Reviewing the impact of COVID-19 on children’s rights to, in and through education

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Abstract / Description of output

Emergency legislation introduced internationally since the beginning of the COVID-19 pandemic saw the closure of all levels of educational settings and a shift to remote teaching. Drawing lessons from an independent child rights impact assessment (CRIA) in Scotland, United Kingdom, this paper reviews the impact of COVID-19 measures on children and young people’s rights to, and experiences of, education during the current crisis. Findings highlight that while measures sought to preserve the best interests of children and their basic rights to safety, a distinct lack of consultation on the impacts of the measures undermined the interdependency and indivisibility of children’s human rights. Three human rights principles – participation and inclusion, non-discrimination, and mutual accountability of family and the State – were identified as being particularly significant in this assessment. Looking forward, findings point to the need for extending the range of perspectives involved in child rights impact assessments in times of crisis – where human rights are at even greater risk of being breached – and the significance of a children's rights-based perspective for re-imagining education altogether.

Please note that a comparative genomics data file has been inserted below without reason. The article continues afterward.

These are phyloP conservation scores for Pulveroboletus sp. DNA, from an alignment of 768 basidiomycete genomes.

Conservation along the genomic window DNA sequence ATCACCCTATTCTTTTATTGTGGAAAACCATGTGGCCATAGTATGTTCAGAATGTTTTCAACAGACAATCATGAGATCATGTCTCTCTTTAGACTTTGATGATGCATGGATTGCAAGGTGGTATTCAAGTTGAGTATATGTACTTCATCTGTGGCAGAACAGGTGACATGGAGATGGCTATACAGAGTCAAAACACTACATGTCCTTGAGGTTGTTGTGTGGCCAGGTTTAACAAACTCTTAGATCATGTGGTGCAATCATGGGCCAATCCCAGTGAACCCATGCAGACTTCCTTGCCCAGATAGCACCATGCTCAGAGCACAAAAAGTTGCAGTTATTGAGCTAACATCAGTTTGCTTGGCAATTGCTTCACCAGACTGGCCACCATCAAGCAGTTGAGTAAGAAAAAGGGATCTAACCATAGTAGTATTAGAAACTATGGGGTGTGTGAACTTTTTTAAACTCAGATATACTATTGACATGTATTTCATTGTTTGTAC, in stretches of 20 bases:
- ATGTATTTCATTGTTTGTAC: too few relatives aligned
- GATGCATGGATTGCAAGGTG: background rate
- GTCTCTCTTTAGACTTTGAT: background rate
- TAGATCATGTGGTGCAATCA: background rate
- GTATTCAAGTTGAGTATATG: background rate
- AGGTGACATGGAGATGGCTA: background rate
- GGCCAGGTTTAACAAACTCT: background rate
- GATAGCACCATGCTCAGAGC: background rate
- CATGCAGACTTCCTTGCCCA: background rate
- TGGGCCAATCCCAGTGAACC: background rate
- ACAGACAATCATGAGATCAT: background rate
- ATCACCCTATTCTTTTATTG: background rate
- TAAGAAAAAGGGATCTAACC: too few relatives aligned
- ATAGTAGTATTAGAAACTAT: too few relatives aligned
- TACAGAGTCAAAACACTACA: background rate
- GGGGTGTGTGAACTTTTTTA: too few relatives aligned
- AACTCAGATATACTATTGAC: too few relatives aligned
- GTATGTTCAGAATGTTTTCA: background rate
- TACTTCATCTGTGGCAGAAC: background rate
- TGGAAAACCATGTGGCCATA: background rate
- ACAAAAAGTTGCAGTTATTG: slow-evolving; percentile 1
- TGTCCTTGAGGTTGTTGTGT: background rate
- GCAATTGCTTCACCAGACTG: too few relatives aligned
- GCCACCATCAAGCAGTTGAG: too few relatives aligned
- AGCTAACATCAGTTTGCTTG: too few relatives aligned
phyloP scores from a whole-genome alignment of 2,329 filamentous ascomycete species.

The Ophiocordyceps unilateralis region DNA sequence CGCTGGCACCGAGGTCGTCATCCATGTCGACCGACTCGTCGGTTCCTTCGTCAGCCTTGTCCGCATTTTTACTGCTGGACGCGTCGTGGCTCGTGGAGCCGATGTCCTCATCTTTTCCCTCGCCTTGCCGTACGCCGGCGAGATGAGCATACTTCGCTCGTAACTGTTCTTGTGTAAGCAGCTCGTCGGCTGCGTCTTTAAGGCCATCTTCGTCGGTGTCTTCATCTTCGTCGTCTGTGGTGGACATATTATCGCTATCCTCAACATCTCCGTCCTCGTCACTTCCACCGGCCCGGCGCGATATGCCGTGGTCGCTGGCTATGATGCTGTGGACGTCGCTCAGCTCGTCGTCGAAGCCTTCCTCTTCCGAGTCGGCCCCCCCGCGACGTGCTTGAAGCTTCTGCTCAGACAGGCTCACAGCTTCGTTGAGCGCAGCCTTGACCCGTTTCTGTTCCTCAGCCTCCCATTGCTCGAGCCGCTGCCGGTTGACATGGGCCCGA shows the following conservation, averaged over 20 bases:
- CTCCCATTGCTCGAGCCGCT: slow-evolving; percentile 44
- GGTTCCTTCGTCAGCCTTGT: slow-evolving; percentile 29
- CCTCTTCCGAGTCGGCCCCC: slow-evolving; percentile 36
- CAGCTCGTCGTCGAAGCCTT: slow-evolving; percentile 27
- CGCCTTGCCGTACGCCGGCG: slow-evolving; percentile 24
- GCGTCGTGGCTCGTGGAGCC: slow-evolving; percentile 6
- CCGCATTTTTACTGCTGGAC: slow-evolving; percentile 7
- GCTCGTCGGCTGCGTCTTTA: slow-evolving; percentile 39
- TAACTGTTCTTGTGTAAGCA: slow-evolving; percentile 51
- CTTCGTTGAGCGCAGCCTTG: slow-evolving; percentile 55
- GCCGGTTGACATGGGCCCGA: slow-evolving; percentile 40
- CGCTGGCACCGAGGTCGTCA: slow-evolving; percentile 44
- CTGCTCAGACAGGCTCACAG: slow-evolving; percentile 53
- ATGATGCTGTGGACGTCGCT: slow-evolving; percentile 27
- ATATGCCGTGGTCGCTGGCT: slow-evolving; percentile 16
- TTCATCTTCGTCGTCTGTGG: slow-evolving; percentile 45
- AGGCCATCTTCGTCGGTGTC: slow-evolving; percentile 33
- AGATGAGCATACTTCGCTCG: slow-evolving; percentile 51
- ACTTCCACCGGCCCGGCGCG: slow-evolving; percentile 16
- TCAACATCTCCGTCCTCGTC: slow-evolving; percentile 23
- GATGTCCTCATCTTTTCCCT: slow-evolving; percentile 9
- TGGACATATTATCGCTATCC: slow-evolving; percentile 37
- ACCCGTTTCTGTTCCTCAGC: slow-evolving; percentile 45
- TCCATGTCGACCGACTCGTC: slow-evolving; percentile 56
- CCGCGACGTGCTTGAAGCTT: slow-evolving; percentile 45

Original languageEnglish
JournalThe International Journal of Human Rights
Early online date1 Apr 2022
Publication statusPublished - 1 Apr 2022

Keywords / Materials (for Non-textual outputs)

  • children’s human rights
  • right-holders and duty-bearers
  • education
  • participation
  • crisis


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